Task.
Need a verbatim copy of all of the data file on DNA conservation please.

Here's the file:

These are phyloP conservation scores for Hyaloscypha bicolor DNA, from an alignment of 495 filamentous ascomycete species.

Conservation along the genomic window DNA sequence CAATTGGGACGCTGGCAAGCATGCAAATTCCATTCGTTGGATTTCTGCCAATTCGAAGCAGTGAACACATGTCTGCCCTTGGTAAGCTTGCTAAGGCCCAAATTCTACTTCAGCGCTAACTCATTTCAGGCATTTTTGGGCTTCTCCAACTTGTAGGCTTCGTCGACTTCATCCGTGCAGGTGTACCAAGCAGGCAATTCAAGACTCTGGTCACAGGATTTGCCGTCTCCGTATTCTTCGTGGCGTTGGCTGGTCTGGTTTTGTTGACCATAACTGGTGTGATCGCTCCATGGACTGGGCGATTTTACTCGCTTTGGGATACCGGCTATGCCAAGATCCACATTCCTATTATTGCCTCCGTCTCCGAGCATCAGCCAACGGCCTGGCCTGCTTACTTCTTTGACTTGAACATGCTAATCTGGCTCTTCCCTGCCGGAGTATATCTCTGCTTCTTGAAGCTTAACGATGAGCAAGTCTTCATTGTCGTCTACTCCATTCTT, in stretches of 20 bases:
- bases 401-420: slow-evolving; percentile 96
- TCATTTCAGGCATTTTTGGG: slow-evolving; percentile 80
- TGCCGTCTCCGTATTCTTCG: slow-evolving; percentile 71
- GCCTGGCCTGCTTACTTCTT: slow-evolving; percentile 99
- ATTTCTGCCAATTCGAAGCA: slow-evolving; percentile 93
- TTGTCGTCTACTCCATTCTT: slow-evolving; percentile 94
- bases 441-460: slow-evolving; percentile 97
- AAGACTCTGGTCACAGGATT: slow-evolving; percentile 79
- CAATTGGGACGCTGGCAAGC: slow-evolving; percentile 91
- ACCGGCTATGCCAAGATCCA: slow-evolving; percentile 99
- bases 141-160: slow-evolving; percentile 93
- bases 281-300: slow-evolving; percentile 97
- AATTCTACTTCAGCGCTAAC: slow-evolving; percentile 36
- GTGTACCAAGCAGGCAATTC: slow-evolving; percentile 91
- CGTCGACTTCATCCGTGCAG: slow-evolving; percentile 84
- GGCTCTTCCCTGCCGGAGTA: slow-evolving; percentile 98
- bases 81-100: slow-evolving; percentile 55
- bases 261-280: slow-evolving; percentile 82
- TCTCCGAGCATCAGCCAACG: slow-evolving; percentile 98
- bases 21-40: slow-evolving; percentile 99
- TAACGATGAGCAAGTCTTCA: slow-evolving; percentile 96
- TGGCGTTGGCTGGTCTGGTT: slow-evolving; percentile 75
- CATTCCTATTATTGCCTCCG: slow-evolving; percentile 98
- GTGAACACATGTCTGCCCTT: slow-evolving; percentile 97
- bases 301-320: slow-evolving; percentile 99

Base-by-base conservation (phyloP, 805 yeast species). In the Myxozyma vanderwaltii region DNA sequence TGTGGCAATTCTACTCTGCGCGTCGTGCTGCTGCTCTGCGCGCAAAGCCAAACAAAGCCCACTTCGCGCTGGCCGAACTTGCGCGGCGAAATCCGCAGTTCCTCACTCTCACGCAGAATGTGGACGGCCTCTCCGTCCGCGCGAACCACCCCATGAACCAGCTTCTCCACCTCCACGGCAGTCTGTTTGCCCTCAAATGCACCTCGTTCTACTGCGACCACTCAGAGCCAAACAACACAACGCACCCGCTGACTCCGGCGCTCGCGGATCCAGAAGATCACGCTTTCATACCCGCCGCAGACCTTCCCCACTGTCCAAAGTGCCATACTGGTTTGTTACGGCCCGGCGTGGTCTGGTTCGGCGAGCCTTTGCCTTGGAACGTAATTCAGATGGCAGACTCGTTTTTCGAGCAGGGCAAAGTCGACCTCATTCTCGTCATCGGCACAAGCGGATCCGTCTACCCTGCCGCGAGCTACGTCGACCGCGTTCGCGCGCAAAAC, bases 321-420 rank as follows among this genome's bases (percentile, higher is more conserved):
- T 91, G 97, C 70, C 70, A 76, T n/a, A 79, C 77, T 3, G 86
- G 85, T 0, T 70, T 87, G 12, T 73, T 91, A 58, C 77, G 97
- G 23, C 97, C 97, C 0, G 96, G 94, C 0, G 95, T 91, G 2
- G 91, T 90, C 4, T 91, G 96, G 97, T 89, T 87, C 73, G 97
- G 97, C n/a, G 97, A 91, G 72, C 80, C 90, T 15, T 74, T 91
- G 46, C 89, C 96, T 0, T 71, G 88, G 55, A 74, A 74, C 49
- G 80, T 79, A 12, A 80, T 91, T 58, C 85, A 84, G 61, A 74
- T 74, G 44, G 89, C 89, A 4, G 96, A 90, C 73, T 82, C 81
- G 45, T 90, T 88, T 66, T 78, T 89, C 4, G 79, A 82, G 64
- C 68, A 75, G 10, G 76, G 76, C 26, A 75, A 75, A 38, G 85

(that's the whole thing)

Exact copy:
These are phyloP conservation scores for Hyaloscypha bicolor DNA, from an alignment of 495 filamentous ascomycete species.

Conservation along the genomic window DNA sequence CAATTGGGACGCTGGCAAGCATGCAAATTCCATTCGTTGGATTTCTGCCAATTCGAAGCAGTGAACACATGTCTGCCCTTGGTAAGCTTGCTAAGGCCCAAATTCTACTTCAGCGCTAACTCATTTCAGGCATTTTTGGGCTTCTCCAACTTGTAGGCTTCGTCGACTTCATCCGTGCAGGTGTACCAAGCAGGCAATTCAAGACTCTGGTCACAGGATTTGCCGTCTCCGTATTCTTCGTGGCGTTGGCTGGTCTGGTTTTGTTGACCATAACTGGTGTGATCGCTCCATGGACTGGGCGATTTTACTCGCTTTGGGATACCGGCTATGCCAAGATCCACATTCCTATTATTGCCTCCGTCTCCGAGCATCAGCCAACGGCCTGGCCTGCTTACTTCTTTGACTTGAACATGCTAATCTGGCTCTTCCCTGCCGGAGTATATCTCTGCTTCTTGAAGCTTAACGATGAGCAAGTCTTCATTGTCGTCTACTCCATTCTT, in stretches of 20 bases:
- bases 401-420: slow-evolving; percentile 96
- TCATTTCAGGCATTTTTGGG: slow-evolving; percentile 80
- TGCCGTCTCCGTATTCTTCG: slow-evolving; percentile 71
- GCCTGGCCTGCTTACTTCTT: slow-evolving; percentile 99
- ATTTCTGCCAATTCGAAGCA: slow-evolving; percentile 93
- TTGTCGTCTACTCCATTCTT: slow-evolving; percentile 94
- bases 441-460: slow-evolving; percentile 97
- AAGACTCTGGTCACAGGATT: slow-evolving; percentile 79
- CAATTGGGACGCTGGCAAGC: slow-evolving; percentile 91
- ACCGGCTATGCCAAGATCCA: slow-evolving; percentile 99
- bases 141-160: slow-evolving; percentile 93
- bases 281-300: slow-evolving; percentile 97
- AATTCTACTTCAGCGCTAAC: slow-evolving; percentile 36
- GTGTACCAAGCAGGCAATTC: slow-evolving; percentile 91
- CGTCGACTTCATCCGTGCAG: slow-evolving; percentile 84
- GGCTCTTCCCTGCCGGAGTA: slow-evolving; percentile 98
- bases 81-100: slow-evolving; percentile 55
- bases 261-280: slow-evolving; percentile 82
- TCTCCGAGCATCAGCCAACG: slow-evolving; percentile 98
- bases 21-40: slow-evolving; percentile 99
- TAACGATGAGCAAGTCTTCA: slow-evolving; percentile 96
- TGGCGTTGGCTGGTCTGGTT: slow-evolving; percentile 75
- CATTCCTATTATTGCCTCCG: slow-evolving; percentile 98
- GTGAACACATGTCTGCCCTT: slow-evolving; percentile 97
- bases 301-320: slow-evolving; percentile 99

Base-by-base conservation (phyloP, 805 yeast species). In the Myxozyma vanderwaltii region DNA sequence TGTGGCAATTCTACTCTGCGCGTCGTGCTGCTGCTCTGCGCGCAAAGCCAAACAAAGCCCACTTCGCGCTGGCCGAACTTGCGCGGCGAAATCCGCAGTTCCTCACTCTCACGCAGAATGTGGACGGCCTCTCCGTCCGCGCGAACCACCCCATGAACCAGCTTCTCCACCTCCACGGCAGTCTGTTTGCCCTCAAATGCACCTCGTTCTACTGCGACCACTCAGAGCCAAACAACACAACGCACCCGCTGACTCCGGCGCTCGCGGATCCAGAAGATCACGCTTTCATACCCGCCGCAGACCTTCCCCACTGTCCAAAGTGCCATACTGGTTTGTTACGGCCCGGCGTGGTCTGGTTCGGCGAGCCTTTGCCTTGGAACGTAATTCAGATGGCAGACTCGTTTTTCGAGCAGGGCAAAGTCGACCTCATTCTCGTCATCGGCACAAGCGGATCCGTCTACCCTGCCGCGAGCTACGTCGACCGCGTTCGCGCGCAAAAC, bases 321-420 rank as follows among this genome's bases (percentile, higher is more conserved):
- T 91, G 97, C 70, C 70, A 76, T n/a, A 79, C 77, T 3, G 86
- G 85, T 0, T 70, T 87, G 12, T 73, T 91, A 58, C 77, G 97
- G 23, C 97, C 97, C 0, G 96, G 94, C 0, G 95, T 91, G 2
- G 91, T 90, C 4, T 91, G 96, G 97, T 89, T 87, C 73, G 97
- G 97, C n/a, G 97, A 91, G 72, C 80, C 90, T 15, T 74, T 91
- G 46, C 89, C 96, T 0, T 71, G 88, G 55, A 74, A 74, C 49
- G 80, T 79, A 12, A 80, T 91, T 58, C 85, A 84, G 61, A 74
- T 74, G 44, G 89, C 89, A 4, G 96, A 90, C 73, T 82, C 81
- G 45, T 90, T 88, T 66, T 78, T 89, C 4, G 79, A 82, G 64
- C 68, A 75, G 10, G 76, G 76, C 26, A 75, A 75, A 38, G 85